By Ryan Clarkson, Leveller Media

When Frances McDormand received her 2018 Academy Award for Best Actress, she gave an acceptance speech as stirring as any she’d ever delivered on film. She called for gender parity in Hollywood — “we all have stories to tell and projects we need financed” — and concluded with two words that quickly entered the cinematic lexicon: “Inclusion rider.” When an actor, director, producer or other creator insists on an inclusion rider, sometimes called an equity rider, in their contract, the production is obligated to ensure diversity of staff, actors (“as long as its sensible for the plot”), and crew. As McDormand put it after the ceremony, “We aren’t going back” to the way things used to be.

Dr. Stacy Smith of the University of South California introduced inclusion riders in 2014, but she never touted them as the single solution for inequity in Hollywood. They’re a good idea, but more needs to be done. Frances McDormand can get an inclusion rider added to her contracts, as can fellow supporters like Michael B. Jordan and Brie Larson. One major studio, WarnerMedia, and one of the largest agencies, William Morris Endeavor, have pledged to incorporate riders in future productions. While this is necessary progress, it’s not enough. For one thing, inclusion riders presume that a production includes someone with sufficient sway and influence to impose it. An A-list star in a blockbuster or a revered director on a [prestigious?] picture can guarantee diversity both in front of and behind the camera, but not every production boasts someone with sufficient will and power. The vast majority of productions aren’t tentpole movies, and it’s possible that no creative on a project will have the negotiating power needed to guarantee inclusion.

Well-meaning people may reduce representation on film to presence on set. What do I mean? I mean that a film can feature diverse talent while telling an old story. The night that Frances McDormand won her Oscar, Best Picture went to Green Book, a film that attempted diversity. It addressed African-American history and featured black actors, but its perspective, as critics and audience alike noted, was essentially that of a white liberal. There was diversity in theory, but little representation in practice. The family of Don Shirley, the black pianist played by Mahershala Ali, even protested that the film egregiously distorted their relative’s story. Two years before Green Book surprised audiences and distressed critics, Best Picture went to Moonlight, which also starred Mahershala Ali. That film, which had black talent in front of and behind the camera, went beyond inclusion and achieved representation.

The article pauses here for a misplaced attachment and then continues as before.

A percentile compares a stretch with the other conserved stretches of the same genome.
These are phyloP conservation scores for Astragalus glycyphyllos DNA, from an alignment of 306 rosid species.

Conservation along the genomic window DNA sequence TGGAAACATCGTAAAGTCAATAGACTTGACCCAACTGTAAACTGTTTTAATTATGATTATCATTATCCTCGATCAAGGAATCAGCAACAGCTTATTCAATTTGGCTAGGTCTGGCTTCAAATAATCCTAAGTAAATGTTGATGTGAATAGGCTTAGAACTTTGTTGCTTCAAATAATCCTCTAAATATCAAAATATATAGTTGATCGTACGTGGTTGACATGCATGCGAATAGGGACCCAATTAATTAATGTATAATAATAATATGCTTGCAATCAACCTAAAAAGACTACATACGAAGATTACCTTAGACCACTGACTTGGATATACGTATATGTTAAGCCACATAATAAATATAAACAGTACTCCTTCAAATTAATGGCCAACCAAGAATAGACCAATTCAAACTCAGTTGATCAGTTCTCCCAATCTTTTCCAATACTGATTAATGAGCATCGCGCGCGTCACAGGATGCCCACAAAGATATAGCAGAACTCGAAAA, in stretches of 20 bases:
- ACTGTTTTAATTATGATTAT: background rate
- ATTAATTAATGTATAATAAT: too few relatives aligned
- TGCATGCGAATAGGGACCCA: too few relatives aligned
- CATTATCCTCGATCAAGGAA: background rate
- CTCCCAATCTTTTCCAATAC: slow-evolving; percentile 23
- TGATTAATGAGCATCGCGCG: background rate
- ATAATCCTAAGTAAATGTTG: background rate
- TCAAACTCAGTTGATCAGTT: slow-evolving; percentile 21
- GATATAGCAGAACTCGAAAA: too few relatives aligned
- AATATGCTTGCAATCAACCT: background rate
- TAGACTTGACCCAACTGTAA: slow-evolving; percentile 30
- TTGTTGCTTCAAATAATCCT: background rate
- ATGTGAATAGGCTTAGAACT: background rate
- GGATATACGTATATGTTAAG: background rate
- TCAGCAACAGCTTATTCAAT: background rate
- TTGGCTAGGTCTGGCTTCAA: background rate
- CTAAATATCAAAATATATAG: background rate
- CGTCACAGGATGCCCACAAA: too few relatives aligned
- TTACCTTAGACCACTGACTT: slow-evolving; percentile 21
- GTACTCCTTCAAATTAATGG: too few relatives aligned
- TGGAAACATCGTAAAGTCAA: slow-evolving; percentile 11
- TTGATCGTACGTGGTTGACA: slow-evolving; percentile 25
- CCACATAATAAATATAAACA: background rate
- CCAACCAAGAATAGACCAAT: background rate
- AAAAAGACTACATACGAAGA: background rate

Companies like A24, which produced Moonlight and similarly diverse films like The Farewell and The Last Black Man in San Francisco, have done an admirable job, but they remain the exception, not the rule. And it’s evident that many promising artists have gone undervalued and underfunded; they might receive critical praise and connect with audiences, but they’re neglected by front offices and marketing teams. Charles Burnett’s Killer of Sheep is universally acknowledged as one of the great 1970’s films, but Burnett’s second film, My Brother’s Wedding, was pulled from release after a single festival showing in 1983. The movie eventually arrived to critical acclaim and a single theater in 2007. More recently, Fast Color, an independent superhero film starring black women, was in theaters long enough for critics to praise it, but not long enough for audiences to discover it.

In an era when even an artist as acclaimed and popular as Martin Scorsese struggles for financing, it’s obvious that the film industry needs to find a new way forward. Equity and inclusion riders should be part of the solution, but perhaps we need to look beyond the typical business model that has prevailed in Hollywood for decades. Imagine if audiences had the ability to invest in and support projects from underrepresented voices, whether or not the creators and stars had big-name agents and big-league money. Imagine if the artists could create films without worrying about corporate focus groups and franchise potential. Imagine, in short, a level playing field. In such an entertainment production world, inclusion riders would be things of the past: There would be true diversity, true representation. No longer would anyone have to negotiate for the inclusivity that would already be a given.